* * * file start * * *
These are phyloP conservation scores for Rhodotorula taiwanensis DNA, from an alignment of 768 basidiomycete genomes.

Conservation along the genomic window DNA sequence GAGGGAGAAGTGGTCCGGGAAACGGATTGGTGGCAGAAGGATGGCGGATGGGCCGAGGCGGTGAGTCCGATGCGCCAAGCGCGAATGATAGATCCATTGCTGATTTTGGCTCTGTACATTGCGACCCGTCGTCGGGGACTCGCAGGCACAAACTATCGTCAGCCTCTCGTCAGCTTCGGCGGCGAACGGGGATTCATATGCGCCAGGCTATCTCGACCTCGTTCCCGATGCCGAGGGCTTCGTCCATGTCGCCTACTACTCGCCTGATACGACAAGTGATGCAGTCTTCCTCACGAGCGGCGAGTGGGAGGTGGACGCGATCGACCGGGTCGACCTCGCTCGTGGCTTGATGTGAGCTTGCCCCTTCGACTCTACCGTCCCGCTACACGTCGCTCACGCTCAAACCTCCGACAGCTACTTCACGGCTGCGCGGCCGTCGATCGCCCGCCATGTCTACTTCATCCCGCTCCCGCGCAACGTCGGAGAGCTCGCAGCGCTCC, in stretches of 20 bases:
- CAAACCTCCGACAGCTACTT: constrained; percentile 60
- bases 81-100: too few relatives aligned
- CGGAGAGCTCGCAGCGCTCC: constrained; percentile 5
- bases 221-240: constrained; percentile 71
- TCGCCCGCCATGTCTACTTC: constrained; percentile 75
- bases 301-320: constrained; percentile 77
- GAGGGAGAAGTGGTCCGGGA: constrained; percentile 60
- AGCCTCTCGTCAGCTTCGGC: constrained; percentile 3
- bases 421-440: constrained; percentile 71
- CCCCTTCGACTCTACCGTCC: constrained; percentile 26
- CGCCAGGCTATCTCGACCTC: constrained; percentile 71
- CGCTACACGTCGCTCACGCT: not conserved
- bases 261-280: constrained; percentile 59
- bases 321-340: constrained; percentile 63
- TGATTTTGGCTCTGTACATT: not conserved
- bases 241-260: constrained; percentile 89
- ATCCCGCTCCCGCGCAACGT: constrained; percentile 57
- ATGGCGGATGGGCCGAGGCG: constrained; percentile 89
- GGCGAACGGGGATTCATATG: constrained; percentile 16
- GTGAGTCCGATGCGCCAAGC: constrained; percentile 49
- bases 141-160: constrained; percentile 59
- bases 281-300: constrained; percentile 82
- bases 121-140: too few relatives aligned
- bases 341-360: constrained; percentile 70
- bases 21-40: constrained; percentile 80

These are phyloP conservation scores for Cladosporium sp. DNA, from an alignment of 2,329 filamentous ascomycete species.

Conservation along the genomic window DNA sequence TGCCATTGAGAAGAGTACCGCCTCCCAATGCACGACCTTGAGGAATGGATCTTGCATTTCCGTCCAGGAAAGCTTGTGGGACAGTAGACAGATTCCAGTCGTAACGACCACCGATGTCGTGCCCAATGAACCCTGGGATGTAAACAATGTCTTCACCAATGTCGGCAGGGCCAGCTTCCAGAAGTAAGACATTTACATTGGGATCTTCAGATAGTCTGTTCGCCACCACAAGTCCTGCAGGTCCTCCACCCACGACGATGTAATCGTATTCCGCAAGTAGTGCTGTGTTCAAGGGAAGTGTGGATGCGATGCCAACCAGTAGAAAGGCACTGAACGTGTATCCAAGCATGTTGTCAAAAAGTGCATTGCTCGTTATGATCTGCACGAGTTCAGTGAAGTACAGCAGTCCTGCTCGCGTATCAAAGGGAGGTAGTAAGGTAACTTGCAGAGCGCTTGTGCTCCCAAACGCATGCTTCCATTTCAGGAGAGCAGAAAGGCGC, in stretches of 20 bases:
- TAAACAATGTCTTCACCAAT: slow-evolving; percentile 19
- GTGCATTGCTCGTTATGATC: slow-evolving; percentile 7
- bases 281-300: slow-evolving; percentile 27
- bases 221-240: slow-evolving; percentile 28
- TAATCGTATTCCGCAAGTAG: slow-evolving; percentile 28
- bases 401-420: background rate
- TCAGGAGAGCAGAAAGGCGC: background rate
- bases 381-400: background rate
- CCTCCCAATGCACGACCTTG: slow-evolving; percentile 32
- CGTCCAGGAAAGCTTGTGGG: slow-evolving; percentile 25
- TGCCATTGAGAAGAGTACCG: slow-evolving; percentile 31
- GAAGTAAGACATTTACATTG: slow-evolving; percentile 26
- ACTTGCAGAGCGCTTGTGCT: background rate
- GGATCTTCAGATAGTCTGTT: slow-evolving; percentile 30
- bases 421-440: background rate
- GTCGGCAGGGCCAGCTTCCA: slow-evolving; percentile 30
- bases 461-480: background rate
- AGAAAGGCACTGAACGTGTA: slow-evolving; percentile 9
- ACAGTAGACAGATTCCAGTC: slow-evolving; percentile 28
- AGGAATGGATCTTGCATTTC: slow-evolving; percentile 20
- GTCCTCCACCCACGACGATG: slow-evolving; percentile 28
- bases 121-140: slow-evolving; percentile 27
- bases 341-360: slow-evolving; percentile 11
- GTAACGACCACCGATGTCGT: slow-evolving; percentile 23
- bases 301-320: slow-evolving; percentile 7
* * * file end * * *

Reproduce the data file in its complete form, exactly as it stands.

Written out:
These are phyloP conservation scores for Rhodotorula taiwanensis DNA, from an alignment of 768 basidiomycete genomes.

Conservation along the genomic window DNA sequence GAGGGAGAAGTGGTCCGGGAAACGGATTGGTGGCAGAAGGATGGCGGATGGGCCGAGGCGGTGAGTCCGATGCGCCAAGCGCGAATGATAGATCCATTGCTGATTTTGGCTCTGTACATTGCGACCCGTCGTCGGGGACTCGCAGGCACAAACTATCGTCAGCCTCTCGTCAGCTTCGGCGGCGAACGGGGATTCATATGCGCCAGGCTATCTCGACCTCGTTCCCGATGCCGAGGGCTTCGTCCATGTCGCCTACTACTCGCCTGATACGACAAGTGATGCAGTCTTCCTCACGAGCGGCGAGTGGGAGGTGGACGCGATCGACCGGGTCGACCTCGCTCGTGGCTTGATGTGAGCTTGCCCCTTCGACTCTACCGTCCCGCTACACGTCGCTCACGCTCAAACCTCCGACAGCTACTTCACGGCTGCGCGGCCGTCGATCGCCCGCCATGTCTACTTCATCCCGCTCCCGCGCAACGTCGGAGAGCTCGCAGCGCTCC, in stretches of 20 bases:
- CAAACCTCCGACAGCTACTT: constrained; percentile 60
- bases 81-100: too few relatives aligned
- CGGAGAGCTCGCAGCGCTCC: constrained; percentile 5
- bases 221-240: constrained; percentile 71
- TCGCCCGCCATGTCTACTTC: constrained; percentile 75
- bases 301-320: constrained; percentile 77
- GAGGGAGAAGTGGTCCGGGA: constrained; percentile 60
- AGCCTCTCGTCAGCTTCGGC: constrained; percentile 3
- bases 421-440: constrained; percentile 71
- CCCCTTCGACTCTACCGTCC: constrained; percentile 26
- CGCCAGGCTATCTCGACCTC: constrained; percentile 71
- CGCTACACGTCGCTCACGCT: not conserved
- bases 261-280: constrained; percentile 59
- bases 321-340: constrained; percentile 63
- TGATTTTGGCTCTGTACATT: not conserved
- bases 241-260: constrained; percentile 89
- ATCCCGCTCCCGCGCAACGT: constrained; percentile 57
- ATGGCGGATGGGCCGAGGCG: constrained; percentile 89
- GGCGAACGGGGATTCATATG: constrained; percentile 16
- GTGAGTCCGATGCGCCAAGC: constrained; percentile 49
- bases 141-160: constrained; percentile 59
- bases 281-300: constrained; percentile 82
- bases 121-140: too few relatives aligned
- bases 341-360: constrained; percentile 70
- bases 21-40: constrained; percentile 80

These are phyloP conservation scores for Cladosporium sp. DNA, from an alignment of 2,329 filamentous ascomycete species.

Conservation along the genomic window DNA sequence TGCCATTGAGAAGAGTACCGCCTCCCAATGCACGACCTTGAGGAATGGATCTTGCATTTCCGTCCAGGAAAGCTTGTGGGACAGTAGACAGATTCCAGTCGTAACGACCACCGATGTCGTGCCCAATGAACCCTGGGATGTAAACAATGTCTTCACCAATGTCGGCAGGGCCAGCTTCCAGAAGTAAGACATTTACATTGGGATCTTCAGATAGTCTGTTCGCCACCACAAGTCCTGCAGGTCCTCCACCCACGACGATGTAATCGTATTCCGCAAGTAGTGCTGTGTTCAAGGGAAGTGTGGATGCGATGCCAACCAGTAGAAAGGCACTGAACGTGTATCCAAGCATGTTGTCAAAAAGTGCATTGCTCGTTATGATCTGCACGAGTTCAGTGAAGTACAGCAGTCCTGCTCGCGTATCAAAGGGAGGTAGTAAGGTAACTTGCAGAGCGCTTGTGCTCCCAAACGCATGCTTCCATTTCAGGAGAGCAGAAAGGCGC, in stretches of 20 bases:
- TAAACAATGTCTTCACCAAT: slow-evolving; percentile 19
- GTGCATTGCTCGTTATGATC: slow-evolving; percentile 7
- bases 281-300: slow-evolving; percentile 27
- bases 221-240: slow-evolving; percentile 28
- TAATCGTATTCCGCAAGTAG: slow-evolving; percentile 28
- bases 401-420: background rate
- TCAGGAGAGCAGAAAGGCGC: background rate
- bases 381-400: background rate
- CCTCCCAATGCACGACCTTG: slow-evolving; percentile 32
- CGTCCAGGAAAGCTTGTGGG: slow-evolving; percentile 25
- TGCCATTGAGAAGAGTACCG: slow-evolving; percentile 31
- GAAGTAAGACATTTACATTG: slow-evolving; percentile 26
- ACTTGCAGAGCGCTTGTGCT: background rate
- GGATCTTCAGATAGTCTGTT: slow-evolving; percentile 30
- bases 421-440: background rate
- GTCGGCAGGGCCAGCTTCCA: slow-evolving; percentile 30
- bases 461-480: background rate
- AGAAAGGCACTGAACGTGTA: slow-evolving; percentile 9
- ACAGTAGACAGATTCCAGTC: slow-evolving; percentile 28
- AGGAATGGATCTTGCATTTC: slow-evolving; percentile 20
- GTCCTCCACCCACGACGATG: slow-evolving; percentile 28
- bases 121-140: slow-evolving; percentile 27
- bases 341-360: slow-evolving; percentile 11
- GTAACGACCACCGATGTCGT: slow-evolving; percentile 23
- bases 301-320: slow-evolving; percentile 7